What is something you feel could change about this class?
What is something going well in this class?
It’s my first year of teaching, and it has not been easy. I feel underprepared, undervalued, and underpaid… basically all the “unders” except for worked. Because I am certainly on the “over” side in the work department. On the whole, things have been fine in the classroom. Students seemed to be learning. Things seemed to be getting done. But last month, I hit a bump in the road the size of Donald Trump’s hands (I’m struggling so much I can’t even think of a good hyperbole/simile… ahhh).
It started fairly innocuously. The memo: All BYU interns must give out surveys to their students wherein the students can rip you to shreds if they so wish. Perhaps that was not word for word what the announcement said, but when I collected that first round of surveys, I felt like there was eighty pounds of rock in the pit of my stomach. I am prone to focusing more heavily on negative feedback than positive, so as I looked through the surveys my eyes searched for the negative, the mean hearted, and the blatantly false (you never let us do anything we want and you ignore us…). I know. I know. I shouldn’t care. But what happens when you do care? I ravenously searched through each class after I collected the surveys, devouring every shred of negativity and letting it sink into my consciousness.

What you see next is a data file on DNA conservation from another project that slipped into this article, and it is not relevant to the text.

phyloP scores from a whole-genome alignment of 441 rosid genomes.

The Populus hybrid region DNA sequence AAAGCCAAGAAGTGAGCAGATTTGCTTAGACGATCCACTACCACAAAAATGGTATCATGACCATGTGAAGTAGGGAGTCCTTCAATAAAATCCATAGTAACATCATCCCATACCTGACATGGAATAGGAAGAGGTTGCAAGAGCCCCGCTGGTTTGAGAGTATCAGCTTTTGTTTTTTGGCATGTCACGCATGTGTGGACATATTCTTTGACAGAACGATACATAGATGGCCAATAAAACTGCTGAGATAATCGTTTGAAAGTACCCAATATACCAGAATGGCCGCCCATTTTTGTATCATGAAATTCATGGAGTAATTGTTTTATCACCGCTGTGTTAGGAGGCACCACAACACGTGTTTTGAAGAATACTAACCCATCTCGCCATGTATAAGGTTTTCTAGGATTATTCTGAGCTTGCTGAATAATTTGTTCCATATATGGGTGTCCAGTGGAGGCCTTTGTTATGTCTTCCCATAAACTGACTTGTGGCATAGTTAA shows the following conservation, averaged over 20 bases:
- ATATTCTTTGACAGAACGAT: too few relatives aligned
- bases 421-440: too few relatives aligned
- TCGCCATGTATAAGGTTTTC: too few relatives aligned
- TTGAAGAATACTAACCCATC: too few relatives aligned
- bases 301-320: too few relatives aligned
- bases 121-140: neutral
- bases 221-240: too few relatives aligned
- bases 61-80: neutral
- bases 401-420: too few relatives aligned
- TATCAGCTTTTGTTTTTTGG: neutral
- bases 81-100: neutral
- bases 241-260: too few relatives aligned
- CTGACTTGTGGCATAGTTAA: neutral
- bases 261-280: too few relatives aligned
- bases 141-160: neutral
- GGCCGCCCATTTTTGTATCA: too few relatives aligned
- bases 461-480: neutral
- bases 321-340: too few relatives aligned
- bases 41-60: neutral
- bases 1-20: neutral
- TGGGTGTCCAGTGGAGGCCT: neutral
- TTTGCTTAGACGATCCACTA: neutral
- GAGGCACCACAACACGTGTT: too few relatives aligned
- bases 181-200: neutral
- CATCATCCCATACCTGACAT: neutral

On the whole, there were approximately 10 truly negative surveys. I have 220 students. That means less than 5% of the students I work with truly dislike me. But it felt and feels like worse.
The night after ingesting the negativity, I had to go to a meeting at BYU for teaching. On the drive there I broke down crying. I can’t do this anymore. I can’t give so much of myself to people who hate me, hate what I am trying to do, and hate how I am doing it. There’s no way I can make it to summer break. As soon as I stepped out of the car I headed for, you guessed correctly, the bathroom. Where else can you cry semi-hysterically in peace? I sat on the toilet seat and stared at the tile beneath my feet. I care so much but I know so little. How can I do this? How can I keep going? I hated that I was crying. I wanted to be strong. I wanted to brush off what they said and to resolve to do better.
But in the moment when I was tearing a piece of toilet paper from the dispenser, I had a prolific thought: I have never cared about another job this much for as long as I’ve lived. I have never wanted to be so good at something that the idea that I was failing brought me to tears. I have never wanted to help people so badly. Even though I sat there, tears falling down my skin, I realized that even if this wasn’t the only job for me, it was the first job I had found where I didn’t leave calculating how much money I had made that day. I don’t feel annoyed when someone asks for special tutoring or
for extra help. For the first time in my life I’ve lost the that’s not in my job description and the I’m off the clock mentality.
As I sat there in the peace and in the quiet and as the automatic toilet I was sitting on flushed and splashed up onto my pants, I knew. This was the job I needed right now. Even if I was bad at it. Even if I was struggling. Even if I was failing. I don’t want to solely devote my life to doing what makes me happy. I want to devote my life to doing what makes me great. To what makes me work. To what makes me cry because I love it so much and I want everything to be perfect.